Microwave ablation performed to treat liver cancer
“The treatment, microwave ablation of the tumor, uses microwave energy (same energy used in microwave oven) to destroy the cancer. It was delivered through a needle inserted into the tumor. The entire duration of the treatment was 30 minutes and the patient was discharged in two days.”

My Choices News Update

Week Ending January 10, 2022

Research shows myriad benefits of exercise. So why don’t we move more?
“When Jennifer Heisz talks about the health benefits of exercise, you can take her word on it. Not only is Heisz a Canada Research Chair and the associate director of McMaster University’s Physical Activity Centre of Excellence (PACE), she’s also a triathlete who learned firsthand the value of physical activity.”

The psychology of sticking to your goals
“What’s on your list of New Year’s resolutions? Do you want to spend less and save more? Do you plan to get in shape? Lose some weight? Read more books? Stay in better touch with loved ones? Eat healthier? Work more? Relax more? “

Even 1 small change can lead to healthier eating. Here are 6 to consider.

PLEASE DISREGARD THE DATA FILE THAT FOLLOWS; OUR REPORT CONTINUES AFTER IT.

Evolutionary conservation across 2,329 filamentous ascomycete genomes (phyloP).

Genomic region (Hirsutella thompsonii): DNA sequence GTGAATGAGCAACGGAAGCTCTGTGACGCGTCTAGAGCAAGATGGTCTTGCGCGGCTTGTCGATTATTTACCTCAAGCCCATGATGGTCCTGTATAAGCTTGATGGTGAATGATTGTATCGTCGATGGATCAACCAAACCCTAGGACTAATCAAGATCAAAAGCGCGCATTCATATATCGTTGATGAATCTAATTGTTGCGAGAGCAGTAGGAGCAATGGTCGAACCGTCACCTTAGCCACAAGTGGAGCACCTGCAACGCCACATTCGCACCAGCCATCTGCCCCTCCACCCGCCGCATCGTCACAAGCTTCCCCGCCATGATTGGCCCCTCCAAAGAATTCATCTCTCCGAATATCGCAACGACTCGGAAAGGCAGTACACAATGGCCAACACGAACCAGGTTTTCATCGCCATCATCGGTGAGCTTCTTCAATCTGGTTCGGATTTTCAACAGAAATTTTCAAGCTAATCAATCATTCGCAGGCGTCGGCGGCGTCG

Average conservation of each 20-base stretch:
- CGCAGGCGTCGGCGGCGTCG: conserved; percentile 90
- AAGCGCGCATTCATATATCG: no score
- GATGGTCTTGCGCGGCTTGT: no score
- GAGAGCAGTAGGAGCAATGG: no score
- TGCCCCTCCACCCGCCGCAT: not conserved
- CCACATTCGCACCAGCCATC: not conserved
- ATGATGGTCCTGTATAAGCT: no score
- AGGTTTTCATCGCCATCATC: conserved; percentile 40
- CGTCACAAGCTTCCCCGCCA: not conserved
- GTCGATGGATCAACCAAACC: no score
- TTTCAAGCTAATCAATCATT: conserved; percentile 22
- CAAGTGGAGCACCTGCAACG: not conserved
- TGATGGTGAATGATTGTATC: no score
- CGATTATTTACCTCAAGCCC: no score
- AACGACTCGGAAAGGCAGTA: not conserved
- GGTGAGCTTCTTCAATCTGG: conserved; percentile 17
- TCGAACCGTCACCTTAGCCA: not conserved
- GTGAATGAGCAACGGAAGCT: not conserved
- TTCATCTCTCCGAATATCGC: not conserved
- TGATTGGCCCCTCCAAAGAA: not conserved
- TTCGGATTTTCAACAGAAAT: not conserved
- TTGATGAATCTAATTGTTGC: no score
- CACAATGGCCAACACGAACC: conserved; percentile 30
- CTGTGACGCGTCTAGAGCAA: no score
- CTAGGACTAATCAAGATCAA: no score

“From the blitz of ads to the guilt-laden chatter among friends, you can’t escape them. While most diets have been rebranded as “lifestyle” plans, scratch their veneer and you get the same strict rules and body shaming.”

“Access to integrative healthcare services such as exercise counseling increases a breast cancer patient’s odds of survival, a recent study indicates.”

Impact of Chronic Loneliness Similar to “Smoking a Half-Pack of Cigarettes a Day for Many Years”
“A stroke four years ago turned 74-year-old David Walker’s life upside down, leaving the affable Navy veteran with vision trouble and paralysis in one leg. Except for occasional visits from a caregiver, Walker is mostly alone and confined to his San Francisco studio apartment.”

Consider putting a dietitian on your health care team
“As every January comes and goes, so do millions of people’s New Year’s resolutions to lose weight or improve their diet. We always caution folks not to resolve to simply shed pounds but instead to focus on making broader lifestyle changes, like getting outside more or eating more colorful, healthful food. These modest measures can have outsized impacts.“

4 Expert-Approved Tips To Be More Empowered In Your Health In 2022
“In order to make the best health care choices for yourself, it’s important to feel empowered in a doctor’s office setting. As researcher and medical decision-making expert Talya Miron-Shatz, Ph.D., declares on the mindbodygreen podcast: “You have vital information about your symptoms, about how you feel, about what you’ve been doing,” says Miron-Shatz. “And someone should listen to you.”

Migraine: Self-stimulating acupressure points to relieve an attack